Open Access

Drinking carrot juice increases total antioxidant status and decreases lipid peroxidation in adults

Nutrition Journal201110:96

DOI: 10.1186/1475-2891-10-96

Received: 13 May 2011

Accepted: 24 September 2011

Published: 24 September 2011

Abstract

Background

High prevalence of obesity and cardiovascular disease is attributable to sedentary lifestyle and eating diets high in fat and refined carbohydrate while eating diets low in fruit and vegetables. Epidemiological studies have confirmed a strong association between eating diets rich in fruits and vegetables and cardiovascular health. The aim of this pilot study was to determine whether drinking fresh carrot juice influences antioxidant status and cardiovascular risk markers in subjects not modifying their eating habits.

Methods

An experiment was conducted to evaluate the effects of consuming 16 fl oz of daily freshly squeezed carrot juice for three months on cardiovascular risk markers, C-reactive protein, insulin, leptin, interleukin-1α, body fat percentage, body mass index (BMI), blood pressure, antioxidant status, and malondialdehyde production. Fasting blood samples were collected pre-test and 90 days afterward to conclude the study.

Results

Drinking carrot juice did not affect (P > 0.1) the plasma cholesterol, triglycerides, Apo A, Apo B, LDL, HDL, body fat percentage, insulin, leptin, interleukin-1α, or C-reactive protein. Drinking carrot juice decreased (P = 0.06) systolic pressure, but did not influence diastolic pressure. Drinking carrot juice significantly (P < 0.05) increased the plasma total antioxidant capacity and decreased (P < 0.05) the plasma malondialdehyde production.

Conclusion

Drinking carrot juice may protect the cardiovascular system by increasing total antioxidant status and by decreasing lipid peroxidation independent of any of the cardiovascular risk markers measured in the study.

Keywords

Antioxidant status cardiovascular disease lipid peroxidation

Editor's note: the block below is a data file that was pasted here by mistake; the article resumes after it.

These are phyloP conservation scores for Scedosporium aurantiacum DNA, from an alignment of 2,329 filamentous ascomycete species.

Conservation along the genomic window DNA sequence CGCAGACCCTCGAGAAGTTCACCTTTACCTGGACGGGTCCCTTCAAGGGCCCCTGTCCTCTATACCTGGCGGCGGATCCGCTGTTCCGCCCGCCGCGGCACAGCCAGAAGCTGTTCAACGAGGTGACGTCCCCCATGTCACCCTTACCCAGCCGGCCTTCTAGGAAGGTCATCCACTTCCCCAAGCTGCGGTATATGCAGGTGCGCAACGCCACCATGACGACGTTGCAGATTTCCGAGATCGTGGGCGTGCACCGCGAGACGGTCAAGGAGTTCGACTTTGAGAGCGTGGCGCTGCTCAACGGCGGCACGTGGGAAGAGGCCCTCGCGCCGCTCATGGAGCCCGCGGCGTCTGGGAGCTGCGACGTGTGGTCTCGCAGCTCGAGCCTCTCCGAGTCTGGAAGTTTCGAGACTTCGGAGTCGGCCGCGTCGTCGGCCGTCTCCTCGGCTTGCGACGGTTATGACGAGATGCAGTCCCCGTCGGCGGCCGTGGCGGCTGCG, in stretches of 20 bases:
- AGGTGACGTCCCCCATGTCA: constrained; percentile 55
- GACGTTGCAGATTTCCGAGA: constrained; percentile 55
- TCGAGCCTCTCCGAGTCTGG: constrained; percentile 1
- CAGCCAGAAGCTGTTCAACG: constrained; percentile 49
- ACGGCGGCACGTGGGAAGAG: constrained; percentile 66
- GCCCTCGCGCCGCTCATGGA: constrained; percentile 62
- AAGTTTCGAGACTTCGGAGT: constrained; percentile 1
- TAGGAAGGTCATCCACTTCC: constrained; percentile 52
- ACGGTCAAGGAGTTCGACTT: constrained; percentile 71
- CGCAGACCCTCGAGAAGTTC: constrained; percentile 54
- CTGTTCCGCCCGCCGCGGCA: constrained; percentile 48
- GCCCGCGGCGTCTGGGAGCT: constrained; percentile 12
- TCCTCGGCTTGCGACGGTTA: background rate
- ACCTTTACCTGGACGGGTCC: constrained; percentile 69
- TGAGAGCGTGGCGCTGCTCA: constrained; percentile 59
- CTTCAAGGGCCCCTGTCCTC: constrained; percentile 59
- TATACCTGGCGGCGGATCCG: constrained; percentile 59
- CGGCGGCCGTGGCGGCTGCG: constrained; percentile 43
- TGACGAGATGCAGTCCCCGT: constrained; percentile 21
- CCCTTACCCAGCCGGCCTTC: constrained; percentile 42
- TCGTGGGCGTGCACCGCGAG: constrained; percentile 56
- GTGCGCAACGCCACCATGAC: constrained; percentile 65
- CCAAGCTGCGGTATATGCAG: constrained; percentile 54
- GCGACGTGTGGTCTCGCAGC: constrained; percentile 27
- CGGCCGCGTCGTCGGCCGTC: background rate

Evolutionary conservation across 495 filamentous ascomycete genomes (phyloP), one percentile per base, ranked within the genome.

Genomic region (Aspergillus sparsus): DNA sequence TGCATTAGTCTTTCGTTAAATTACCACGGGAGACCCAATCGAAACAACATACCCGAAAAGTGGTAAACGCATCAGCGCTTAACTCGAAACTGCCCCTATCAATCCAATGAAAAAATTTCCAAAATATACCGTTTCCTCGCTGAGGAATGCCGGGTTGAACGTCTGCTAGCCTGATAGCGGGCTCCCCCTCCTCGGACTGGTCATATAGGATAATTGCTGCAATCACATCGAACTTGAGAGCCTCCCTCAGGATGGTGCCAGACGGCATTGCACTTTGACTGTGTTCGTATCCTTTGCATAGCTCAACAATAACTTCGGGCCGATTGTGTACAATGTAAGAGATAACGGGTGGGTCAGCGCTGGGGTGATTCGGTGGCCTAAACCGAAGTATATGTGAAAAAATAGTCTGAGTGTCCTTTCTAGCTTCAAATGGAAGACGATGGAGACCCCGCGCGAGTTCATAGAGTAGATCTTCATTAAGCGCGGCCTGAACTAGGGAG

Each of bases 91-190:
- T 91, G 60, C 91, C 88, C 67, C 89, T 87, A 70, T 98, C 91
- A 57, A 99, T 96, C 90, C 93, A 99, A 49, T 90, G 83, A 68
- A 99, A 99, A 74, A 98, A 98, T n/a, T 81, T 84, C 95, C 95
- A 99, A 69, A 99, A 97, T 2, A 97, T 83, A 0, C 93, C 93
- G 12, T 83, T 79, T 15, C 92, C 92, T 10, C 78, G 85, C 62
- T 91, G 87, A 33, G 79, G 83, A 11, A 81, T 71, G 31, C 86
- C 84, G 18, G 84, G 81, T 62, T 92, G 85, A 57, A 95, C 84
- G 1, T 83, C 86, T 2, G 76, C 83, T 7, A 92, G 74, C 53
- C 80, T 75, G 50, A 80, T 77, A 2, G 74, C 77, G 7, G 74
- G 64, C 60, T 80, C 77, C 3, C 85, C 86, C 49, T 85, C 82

Background

Despite a gradual decline in mortality from cardiovascular disease (CVD), it is still the leading cause of both morbidity and mortality in the United States [1]. Approximately 864,000 Americans die each year from CVD and this figure makes up 35% of the total deaths in the United States [2]. In recent years, there have been disturbing increases in the prevalence of CVD risk factors like diabetes, obesity, and the metabolic syndrome which collectively may negate the downward trends in CVD mortality [1, 3, 4].

Obesity elevates the risk of developing metabolic syndrome, diabetes, and CVD [57]. Obesity is thought to initiate a cascade of events leading to systemic inflammation and increases in circulating C-reactive protein, insulin resistance, and dyslipidemia [7]. In 1998, the American Heart Association considered obesity to be one of the major risk factors for coronary heart disease [8]. Other risk factors for CVD include a higher body mass index (BMI), the marker commonly used to establish obesity, which has been shown to be independently associated with hypertension, elevated total cholesterol and low-density lipoprotein (LDL) cholesterol levels, and lower high density lipoprotein (HDL) cholesterol [912]. The optimal BMI for adults 18 to 85 years of age is from 23 to 25 for most races [13]. Evidence has demonstrated that people with elevated BMI are at higher risk of developing CVD compared with those of normal BMI [14, 15]. Additionally, the presence of metabolic syndrome is predicted to shorten life leading to death at younger ages [16].